The Mercer is one of those legendary automobiles, known even to casual automobile enthusiasts. Although the company built a variety of body styles, it was best known for its open cars, such as this runabout.
The company cemented its reputation for building fast cars from its very beginnings in 1910. Mercers performed superbly in both professional and amateur races. Though they were not big cars, they were fast.
The Mercer Automobile Company was formed in 1909 by Washington A. Roebling II, whose family built the Brooklyn Bridge. In April 1912, at the age of 31, Roebling perished in the sinking of the Titanic. The company was sold in 1918. The company was able to hang on until 1926, when financial difficulty meant it was to close its doors forever.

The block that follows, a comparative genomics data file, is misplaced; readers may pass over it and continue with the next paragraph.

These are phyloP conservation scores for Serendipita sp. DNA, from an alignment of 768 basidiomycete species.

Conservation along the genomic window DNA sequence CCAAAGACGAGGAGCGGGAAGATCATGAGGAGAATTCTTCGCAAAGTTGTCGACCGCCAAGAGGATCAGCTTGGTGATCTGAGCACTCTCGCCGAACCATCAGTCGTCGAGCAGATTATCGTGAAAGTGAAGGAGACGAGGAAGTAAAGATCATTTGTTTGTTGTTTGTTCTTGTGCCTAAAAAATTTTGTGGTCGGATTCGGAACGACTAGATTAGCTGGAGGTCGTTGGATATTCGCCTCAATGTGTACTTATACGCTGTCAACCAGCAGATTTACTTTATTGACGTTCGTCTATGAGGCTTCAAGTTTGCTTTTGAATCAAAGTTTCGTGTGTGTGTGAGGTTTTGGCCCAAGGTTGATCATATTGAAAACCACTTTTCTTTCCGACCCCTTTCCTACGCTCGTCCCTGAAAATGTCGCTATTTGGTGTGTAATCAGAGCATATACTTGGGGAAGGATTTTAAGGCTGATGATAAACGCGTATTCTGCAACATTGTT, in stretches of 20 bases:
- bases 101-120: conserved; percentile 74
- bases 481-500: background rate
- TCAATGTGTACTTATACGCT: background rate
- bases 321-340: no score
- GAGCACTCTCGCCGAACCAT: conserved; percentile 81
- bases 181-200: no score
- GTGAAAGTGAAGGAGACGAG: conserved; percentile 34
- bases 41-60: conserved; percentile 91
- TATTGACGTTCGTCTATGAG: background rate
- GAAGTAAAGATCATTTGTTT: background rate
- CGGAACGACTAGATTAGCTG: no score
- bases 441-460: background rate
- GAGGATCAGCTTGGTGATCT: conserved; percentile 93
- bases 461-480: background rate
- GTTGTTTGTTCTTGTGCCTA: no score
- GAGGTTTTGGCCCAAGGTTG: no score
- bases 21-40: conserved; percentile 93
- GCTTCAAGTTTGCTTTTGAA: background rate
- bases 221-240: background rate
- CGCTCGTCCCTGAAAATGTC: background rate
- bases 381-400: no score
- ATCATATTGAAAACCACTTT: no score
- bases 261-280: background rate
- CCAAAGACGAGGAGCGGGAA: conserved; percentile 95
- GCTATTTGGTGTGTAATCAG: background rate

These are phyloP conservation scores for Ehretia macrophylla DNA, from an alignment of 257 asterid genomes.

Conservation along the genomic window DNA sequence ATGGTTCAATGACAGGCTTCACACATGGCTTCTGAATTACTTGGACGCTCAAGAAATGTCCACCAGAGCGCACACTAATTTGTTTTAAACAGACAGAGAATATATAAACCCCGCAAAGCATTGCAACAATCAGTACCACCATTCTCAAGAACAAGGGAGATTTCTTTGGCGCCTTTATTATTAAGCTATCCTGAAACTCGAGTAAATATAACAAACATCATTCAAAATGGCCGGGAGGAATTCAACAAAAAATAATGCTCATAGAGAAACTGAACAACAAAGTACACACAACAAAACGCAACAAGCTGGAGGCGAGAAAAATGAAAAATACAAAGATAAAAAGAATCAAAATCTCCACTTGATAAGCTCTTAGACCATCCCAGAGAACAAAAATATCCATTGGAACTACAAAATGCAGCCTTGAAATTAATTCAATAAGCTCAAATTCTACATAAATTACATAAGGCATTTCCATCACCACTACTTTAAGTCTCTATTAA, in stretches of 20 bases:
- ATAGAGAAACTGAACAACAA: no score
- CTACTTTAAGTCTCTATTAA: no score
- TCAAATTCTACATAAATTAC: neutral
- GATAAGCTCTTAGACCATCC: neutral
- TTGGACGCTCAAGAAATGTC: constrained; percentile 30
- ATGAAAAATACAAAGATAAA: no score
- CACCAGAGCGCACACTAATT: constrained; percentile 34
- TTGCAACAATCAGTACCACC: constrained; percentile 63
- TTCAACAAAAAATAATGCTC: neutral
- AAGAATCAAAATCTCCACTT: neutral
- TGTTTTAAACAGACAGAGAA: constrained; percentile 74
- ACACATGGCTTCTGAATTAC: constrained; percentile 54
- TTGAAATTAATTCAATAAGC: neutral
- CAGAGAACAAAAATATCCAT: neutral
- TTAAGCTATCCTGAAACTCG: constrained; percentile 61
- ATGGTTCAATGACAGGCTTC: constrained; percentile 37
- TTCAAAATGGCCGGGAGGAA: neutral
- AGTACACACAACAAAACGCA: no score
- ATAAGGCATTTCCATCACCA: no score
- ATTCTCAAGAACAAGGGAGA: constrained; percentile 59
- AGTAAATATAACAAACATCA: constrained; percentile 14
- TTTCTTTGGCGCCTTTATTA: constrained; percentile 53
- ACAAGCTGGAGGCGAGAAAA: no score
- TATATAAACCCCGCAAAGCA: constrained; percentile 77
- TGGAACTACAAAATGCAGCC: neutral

This car is the last Mercer Raceabout and the very last Mercer to be built by the factory. Unlike all other Mercers, the Series 6 Raceabouts are powered by larger six-cylinder engines, and this example is the only one to have four-wheel brakes. It is one of only two Series 6 cars to survive. It was bought after the Mercer Company ceased trading, and between then and 1961 it changed hands a number of times. It has just been restored to its original yellow with black interior, and it was driven to the 2012 Pebble Beach Concours d'Elegance from Seattle on the Pebble Beach Motoring Classic.